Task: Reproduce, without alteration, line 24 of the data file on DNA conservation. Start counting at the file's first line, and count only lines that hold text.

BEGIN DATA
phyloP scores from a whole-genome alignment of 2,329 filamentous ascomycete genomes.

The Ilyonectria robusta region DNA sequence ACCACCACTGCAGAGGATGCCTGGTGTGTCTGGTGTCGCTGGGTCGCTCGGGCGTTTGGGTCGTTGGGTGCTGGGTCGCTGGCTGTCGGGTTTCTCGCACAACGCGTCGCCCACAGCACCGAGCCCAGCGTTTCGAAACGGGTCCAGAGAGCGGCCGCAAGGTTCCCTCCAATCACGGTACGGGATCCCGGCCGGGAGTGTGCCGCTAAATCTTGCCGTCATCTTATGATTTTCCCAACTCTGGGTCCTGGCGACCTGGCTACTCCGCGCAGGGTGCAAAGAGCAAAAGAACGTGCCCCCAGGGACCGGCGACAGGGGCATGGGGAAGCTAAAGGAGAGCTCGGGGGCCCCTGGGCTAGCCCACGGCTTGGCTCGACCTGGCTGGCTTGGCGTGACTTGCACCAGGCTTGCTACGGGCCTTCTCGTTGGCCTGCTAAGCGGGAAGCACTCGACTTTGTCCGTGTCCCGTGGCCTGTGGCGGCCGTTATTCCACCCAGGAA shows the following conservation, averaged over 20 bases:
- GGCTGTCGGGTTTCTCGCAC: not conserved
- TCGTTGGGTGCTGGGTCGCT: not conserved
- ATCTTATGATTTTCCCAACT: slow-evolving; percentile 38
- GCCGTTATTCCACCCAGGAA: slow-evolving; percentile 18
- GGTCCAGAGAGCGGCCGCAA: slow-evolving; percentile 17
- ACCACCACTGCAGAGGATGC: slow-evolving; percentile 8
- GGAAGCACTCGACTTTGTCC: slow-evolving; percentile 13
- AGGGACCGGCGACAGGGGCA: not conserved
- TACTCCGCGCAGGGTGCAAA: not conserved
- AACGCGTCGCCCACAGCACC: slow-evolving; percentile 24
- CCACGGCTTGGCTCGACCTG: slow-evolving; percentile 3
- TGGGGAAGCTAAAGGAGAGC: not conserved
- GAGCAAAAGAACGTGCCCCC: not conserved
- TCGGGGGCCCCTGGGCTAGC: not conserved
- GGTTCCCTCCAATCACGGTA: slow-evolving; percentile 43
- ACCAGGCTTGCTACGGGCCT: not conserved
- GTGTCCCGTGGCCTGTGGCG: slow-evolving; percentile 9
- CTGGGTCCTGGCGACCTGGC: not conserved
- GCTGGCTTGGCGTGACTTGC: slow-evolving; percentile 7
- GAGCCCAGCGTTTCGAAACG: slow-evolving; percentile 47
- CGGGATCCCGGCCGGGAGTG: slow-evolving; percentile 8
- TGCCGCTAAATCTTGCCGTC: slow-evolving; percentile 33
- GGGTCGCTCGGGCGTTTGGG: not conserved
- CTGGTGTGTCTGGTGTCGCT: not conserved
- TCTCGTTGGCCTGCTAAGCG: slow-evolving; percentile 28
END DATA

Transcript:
- TGCCGCTAAATCTTGCCGTC: slow-evolving; percentile 33